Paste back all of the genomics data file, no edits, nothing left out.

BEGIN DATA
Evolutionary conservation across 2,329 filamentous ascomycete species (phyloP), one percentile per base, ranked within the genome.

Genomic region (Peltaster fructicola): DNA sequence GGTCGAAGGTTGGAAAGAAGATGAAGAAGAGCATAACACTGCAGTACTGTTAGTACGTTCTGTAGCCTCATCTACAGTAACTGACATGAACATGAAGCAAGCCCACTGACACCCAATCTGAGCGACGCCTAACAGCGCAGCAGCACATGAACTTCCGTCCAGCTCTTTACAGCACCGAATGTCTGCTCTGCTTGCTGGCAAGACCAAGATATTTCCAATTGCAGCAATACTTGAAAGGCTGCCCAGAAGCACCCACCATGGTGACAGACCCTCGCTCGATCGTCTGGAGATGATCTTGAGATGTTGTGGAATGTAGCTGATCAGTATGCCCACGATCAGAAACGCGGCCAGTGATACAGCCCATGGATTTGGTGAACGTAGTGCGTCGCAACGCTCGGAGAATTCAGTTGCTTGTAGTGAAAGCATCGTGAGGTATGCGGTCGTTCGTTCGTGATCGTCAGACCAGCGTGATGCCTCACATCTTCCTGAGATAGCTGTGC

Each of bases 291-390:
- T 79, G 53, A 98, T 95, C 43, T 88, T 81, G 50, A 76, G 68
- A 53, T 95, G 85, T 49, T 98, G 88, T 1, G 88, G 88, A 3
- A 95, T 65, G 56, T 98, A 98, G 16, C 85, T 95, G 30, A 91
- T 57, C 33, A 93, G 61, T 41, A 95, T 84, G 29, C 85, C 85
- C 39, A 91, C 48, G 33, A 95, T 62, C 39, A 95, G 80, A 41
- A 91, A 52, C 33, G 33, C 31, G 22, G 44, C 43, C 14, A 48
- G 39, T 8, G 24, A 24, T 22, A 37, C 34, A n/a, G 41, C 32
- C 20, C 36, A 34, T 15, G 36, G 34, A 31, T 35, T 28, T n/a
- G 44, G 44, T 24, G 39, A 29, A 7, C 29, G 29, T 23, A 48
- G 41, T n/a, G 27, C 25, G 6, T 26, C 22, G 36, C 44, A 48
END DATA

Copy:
Evolutionary conservation across 2,329 filamentous ascomycete species (phyloP), one percentile per base, ranked within the genome.

Genomic region (Peltaster fructicola): DNA sequence GGTCGAAGGTTGGAAAGAAGATGAAGAAGAGCATAACACTGCAGTACTGTTAGTACGTTCTGTAGCCTCATCTACAGTAACTGACATGAACATGAAGCAAGCCCACTGACACCCAATCTGAGCGACGCCTAACAGCGCAGCAGCACATGAACTTCCGTCCAGCTCTTTACAGCACCGAATGTCTGCTCTGCTTGCTGGCAAGACCAAGATATTTCCAATTGCAGCAATACTTGAAAGGCTGCCCAGAAGCACCCACCATGGTGACAGACCCTCGCTCGATCGTCTGGAGATGATCTTGAGATGTTGTGGAATGTAGCTGATCAGTATGCCCACGATCAGAAACGCGGCCAGTGATACAGCCCATGGATTTGGTGAACGTAGTGCGTCGCAACGCTCGGAGAATTCAGTTGCTTGTAGTGAAAGCATCGTGAGGTATGCGGTCGTTCGTTCGTGATCGTCAGACCAGCGTGATGCCTCACATCTTCCTGAGATAGCTGTGC

Each of bases 291-390:
- T 79, G 53, A 98, T 95, C 43, T 88, T 81, G 50, A 76, G 68
- A 53, T 95, G 85, T 49, T 98, G 88, T 1, G 88, G 88, A 3
- A 95, T 65, G 56, T 98, A 98, G 16, C 85, T 95, G 30, A 91
- T 57, C 33, A 93, G 61, T 41, A 95, T 84, G 29, C 85, C 85
- C 39, A 91, C 48, G 33, A 95, T 62, C 39, A 95, G 80, A 41
- A 91, A 52, C 33, G 33, C 31, G 22, G 44, C 43, C 14, A 48
- G 39, T 8, G 24, A 24, T 22, A 37, C 34, A n/a, G 41, C 32
- C 20, C 36, A 34, T 15, G 36, G 34, A 31, T 35, T 28, T n/a
- G 44, G 44, T 24, G 39, A 29, A 7, C 29, G 29, T 23, A 48
- G 41, T n/a, G 27, C 25, G 6, T 26, C 22, G 36, C 44, A 48